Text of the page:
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Reading is a Form of Play

 

flyingbook-insideI can’t remember how old my son was when he stopped playing. One day he was spending hours creating worlds with his little PVC Pokemon figurines and then the next day he wasn’t but I can’t really remember when that was. But I remember that he was sad about it, when his play stopped working, and it made me think about when my big sister came home (at around 11 or 12) from her first babysitting job. She trudged into my room, watched me setting up my kitchen set to make dinner for my doll and then said, “You know, playing baby dolls isn’t as much fun once you’ve played with a real baby.”

It’s hard to grow up and it’s hard to lose the opportunity for play.

Fortunately when kids (and grownups) read — particularly fiction or non-fiction with the same kind of imaginative scope, the kind that sets you to wondering — works our brains the same way that play does. Unlike television, which is fun and can be playful, books ask us to supply the sights and sounds and to imagine the people who are speaking. It’s a form of pretending, which is one reason that it’s so important that kids (and grown ups) get time to read for pleasure.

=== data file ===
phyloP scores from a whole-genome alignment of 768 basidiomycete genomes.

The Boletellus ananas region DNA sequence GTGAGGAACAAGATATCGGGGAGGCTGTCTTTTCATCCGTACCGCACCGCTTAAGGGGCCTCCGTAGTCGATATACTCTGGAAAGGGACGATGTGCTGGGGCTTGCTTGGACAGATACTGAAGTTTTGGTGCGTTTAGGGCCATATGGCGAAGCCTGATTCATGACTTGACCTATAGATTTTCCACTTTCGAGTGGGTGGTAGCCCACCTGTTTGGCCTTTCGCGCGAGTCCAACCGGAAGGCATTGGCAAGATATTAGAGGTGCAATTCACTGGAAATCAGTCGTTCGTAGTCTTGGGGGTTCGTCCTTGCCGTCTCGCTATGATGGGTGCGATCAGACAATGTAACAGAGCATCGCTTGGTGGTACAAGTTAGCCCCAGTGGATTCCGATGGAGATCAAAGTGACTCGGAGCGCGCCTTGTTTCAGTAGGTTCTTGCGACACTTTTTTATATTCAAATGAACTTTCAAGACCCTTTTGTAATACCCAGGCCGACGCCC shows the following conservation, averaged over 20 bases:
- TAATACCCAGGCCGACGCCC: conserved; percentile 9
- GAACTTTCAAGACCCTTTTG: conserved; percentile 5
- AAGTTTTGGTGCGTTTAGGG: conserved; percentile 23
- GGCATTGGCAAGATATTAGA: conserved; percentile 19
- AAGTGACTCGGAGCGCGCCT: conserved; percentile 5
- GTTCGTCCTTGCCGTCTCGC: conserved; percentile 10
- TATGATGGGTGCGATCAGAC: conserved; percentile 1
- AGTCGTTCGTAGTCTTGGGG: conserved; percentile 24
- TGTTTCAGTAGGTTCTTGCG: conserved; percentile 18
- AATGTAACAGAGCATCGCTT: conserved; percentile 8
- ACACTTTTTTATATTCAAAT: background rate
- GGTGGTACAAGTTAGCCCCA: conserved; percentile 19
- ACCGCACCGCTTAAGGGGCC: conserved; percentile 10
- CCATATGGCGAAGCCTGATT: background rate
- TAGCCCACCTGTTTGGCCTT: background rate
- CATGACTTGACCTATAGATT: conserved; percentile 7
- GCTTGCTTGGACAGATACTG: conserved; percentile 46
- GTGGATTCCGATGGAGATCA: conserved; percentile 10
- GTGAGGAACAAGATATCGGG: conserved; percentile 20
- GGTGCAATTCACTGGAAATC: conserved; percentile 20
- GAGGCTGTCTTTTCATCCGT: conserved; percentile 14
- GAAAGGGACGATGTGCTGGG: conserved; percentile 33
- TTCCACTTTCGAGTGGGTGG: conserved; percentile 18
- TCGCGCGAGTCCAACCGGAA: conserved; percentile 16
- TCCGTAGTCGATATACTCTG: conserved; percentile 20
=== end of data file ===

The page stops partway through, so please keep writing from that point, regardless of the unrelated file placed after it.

Graphic novels count, so do books below grade level. Lots of kids like to revisit their favorite childhood books particularly during times of big growing because it’s comforting to spend time with the familiar when there are a lot of new challenges happening so don’t fret if your 10-year old comes back from the library with a pile of Henry & Mudge books instead of Harry Potter.

Finally audio books are a great way to “read” for the child who is a kinesthetic (i.e., physical) learner. If she can’t sit still long enough to read to herself, let her listen to books on CD while she colors, moves around or jumps on the trampoline. She’ll get many of the same benefits — training a longer attention span, building her vocabulary and that all important imaginative “play” time — without being frustrated.

I hear sometimes about parents who use books as punishment or consequences or bribes, for example, read for one hour tonight to earn an hour of computer time. That doesn’t build literacy; it builds kids who dread books. If you’ve got a book-friendly household (access to books either on your shelves of via regular trips to the library; adults who love to read; acceptance of everyone’s favorite genre regardless of it’s respectability or educational value) then you’ll have children who understand the value of reading whether or not they become bookworms.

 

6 Comments

  1. I love this post! My son too has mostly moved from playing with toys (though he still plays video games) but reading has become a crucial part of his life. He has always loved audio books and drags his Ipod and speakers with him from room to room and activity to activity (including the shower!). We also love audio books as a family activity during long drives. It’s been a great way to introduce our son to some of our favorite classics.

    Reply